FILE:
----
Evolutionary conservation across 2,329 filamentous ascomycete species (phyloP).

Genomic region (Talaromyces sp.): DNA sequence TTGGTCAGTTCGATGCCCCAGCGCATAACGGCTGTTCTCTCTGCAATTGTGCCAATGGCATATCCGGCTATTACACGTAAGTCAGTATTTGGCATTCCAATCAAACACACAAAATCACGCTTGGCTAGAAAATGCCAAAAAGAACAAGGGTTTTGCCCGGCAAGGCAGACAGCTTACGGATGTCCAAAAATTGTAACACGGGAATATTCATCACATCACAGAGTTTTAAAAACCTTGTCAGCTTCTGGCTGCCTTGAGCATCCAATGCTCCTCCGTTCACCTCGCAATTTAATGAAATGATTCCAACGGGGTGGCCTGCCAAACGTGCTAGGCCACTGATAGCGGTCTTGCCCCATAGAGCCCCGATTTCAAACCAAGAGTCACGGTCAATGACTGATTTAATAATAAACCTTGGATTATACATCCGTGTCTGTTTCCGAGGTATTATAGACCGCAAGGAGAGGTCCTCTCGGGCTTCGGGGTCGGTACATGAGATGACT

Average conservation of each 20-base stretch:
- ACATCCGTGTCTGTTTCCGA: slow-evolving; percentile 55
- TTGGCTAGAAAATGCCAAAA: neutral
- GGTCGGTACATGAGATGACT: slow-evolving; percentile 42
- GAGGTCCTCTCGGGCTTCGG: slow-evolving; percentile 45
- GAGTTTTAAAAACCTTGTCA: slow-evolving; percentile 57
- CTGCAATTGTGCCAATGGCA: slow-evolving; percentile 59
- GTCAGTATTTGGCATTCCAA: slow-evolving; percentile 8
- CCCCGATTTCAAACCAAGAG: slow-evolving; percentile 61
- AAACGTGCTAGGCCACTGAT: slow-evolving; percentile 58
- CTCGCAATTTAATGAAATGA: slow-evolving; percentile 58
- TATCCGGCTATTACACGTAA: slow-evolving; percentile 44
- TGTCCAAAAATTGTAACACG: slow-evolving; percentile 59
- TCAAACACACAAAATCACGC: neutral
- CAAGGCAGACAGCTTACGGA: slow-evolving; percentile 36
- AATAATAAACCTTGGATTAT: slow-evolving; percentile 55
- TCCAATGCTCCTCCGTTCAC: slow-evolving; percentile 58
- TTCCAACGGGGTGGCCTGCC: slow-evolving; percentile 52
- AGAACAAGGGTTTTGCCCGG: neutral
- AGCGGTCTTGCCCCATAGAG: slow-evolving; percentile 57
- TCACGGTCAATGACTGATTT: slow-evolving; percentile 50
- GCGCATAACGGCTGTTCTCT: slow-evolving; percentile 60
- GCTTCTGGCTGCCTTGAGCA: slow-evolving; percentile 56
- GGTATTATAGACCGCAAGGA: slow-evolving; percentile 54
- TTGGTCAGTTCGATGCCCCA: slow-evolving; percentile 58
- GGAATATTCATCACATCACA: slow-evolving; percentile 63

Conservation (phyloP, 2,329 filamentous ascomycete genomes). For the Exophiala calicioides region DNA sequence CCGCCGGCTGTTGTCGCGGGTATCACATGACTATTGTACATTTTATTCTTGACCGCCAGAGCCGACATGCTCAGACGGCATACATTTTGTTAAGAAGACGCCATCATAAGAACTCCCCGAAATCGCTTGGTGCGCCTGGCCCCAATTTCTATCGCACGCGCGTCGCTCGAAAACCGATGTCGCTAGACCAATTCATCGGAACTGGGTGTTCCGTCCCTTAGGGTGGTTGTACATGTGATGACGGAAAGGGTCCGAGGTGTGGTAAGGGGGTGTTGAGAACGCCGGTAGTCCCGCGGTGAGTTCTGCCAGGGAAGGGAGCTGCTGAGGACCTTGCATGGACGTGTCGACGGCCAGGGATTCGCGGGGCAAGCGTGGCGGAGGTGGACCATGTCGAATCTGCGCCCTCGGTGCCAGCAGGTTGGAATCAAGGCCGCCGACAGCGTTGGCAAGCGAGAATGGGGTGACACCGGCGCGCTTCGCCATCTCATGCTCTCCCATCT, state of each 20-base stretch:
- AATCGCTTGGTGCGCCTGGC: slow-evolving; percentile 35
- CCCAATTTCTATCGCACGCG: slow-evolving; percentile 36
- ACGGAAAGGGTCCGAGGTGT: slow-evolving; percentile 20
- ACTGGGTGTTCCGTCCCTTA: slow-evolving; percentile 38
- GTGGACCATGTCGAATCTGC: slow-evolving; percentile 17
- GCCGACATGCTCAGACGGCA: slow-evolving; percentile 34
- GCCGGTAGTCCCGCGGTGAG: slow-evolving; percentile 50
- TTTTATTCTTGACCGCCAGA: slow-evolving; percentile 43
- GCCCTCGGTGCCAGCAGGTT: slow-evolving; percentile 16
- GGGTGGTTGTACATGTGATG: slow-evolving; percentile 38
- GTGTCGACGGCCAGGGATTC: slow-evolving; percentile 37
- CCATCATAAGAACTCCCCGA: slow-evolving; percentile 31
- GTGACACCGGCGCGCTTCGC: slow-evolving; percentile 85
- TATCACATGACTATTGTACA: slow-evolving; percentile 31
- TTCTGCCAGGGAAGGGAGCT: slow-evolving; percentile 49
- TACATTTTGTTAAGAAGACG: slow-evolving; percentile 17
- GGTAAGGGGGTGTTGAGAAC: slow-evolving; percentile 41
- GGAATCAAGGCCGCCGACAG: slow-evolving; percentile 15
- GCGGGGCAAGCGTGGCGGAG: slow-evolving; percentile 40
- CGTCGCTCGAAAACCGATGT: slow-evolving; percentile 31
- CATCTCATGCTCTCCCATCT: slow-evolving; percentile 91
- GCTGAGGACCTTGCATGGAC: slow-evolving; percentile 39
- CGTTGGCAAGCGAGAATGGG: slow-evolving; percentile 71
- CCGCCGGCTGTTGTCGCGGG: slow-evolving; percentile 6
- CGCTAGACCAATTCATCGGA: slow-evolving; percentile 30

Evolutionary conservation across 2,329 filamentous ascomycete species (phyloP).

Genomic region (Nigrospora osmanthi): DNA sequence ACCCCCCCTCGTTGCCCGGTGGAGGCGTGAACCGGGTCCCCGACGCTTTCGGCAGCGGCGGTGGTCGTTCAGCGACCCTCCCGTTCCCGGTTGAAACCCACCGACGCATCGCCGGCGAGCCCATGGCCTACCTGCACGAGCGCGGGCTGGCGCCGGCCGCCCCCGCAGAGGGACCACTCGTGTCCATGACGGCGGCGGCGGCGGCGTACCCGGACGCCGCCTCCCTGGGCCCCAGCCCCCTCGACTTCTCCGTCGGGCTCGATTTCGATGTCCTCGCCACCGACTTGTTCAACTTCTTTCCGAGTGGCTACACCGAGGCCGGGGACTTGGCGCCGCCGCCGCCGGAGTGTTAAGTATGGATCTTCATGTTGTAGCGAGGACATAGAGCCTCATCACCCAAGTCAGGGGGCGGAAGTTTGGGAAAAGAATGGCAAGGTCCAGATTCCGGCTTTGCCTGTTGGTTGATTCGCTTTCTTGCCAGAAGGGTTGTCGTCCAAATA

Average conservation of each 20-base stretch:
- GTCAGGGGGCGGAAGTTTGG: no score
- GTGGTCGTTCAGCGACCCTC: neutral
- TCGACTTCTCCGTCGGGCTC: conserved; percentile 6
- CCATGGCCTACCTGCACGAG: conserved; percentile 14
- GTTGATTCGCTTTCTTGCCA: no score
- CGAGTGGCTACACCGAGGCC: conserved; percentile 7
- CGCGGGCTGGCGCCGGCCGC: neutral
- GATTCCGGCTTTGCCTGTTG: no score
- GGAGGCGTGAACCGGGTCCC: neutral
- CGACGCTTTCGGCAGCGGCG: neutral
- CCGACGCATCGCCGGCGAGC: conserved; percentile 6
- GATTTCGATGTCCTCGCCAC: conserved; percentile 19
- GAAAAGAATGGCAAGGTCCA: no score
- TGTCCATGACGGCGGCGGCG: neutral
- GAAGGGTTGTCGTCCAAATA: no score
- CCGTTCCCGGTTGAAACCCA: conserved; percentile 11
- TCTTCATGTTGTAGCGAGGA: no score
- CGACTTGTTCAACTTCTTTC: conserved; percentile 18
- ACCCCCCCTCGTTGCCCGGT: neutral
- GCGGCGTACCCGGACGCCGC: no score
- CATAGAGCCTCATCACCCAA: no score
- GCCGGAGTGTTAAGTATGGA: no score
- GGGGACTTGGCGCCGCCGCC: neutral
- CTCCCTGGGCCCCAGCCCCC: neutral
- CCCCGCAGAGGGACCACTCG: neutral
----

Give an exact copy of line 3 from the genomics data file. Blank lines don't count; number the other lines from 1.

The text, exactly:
Average conservation of each 20-base stretch: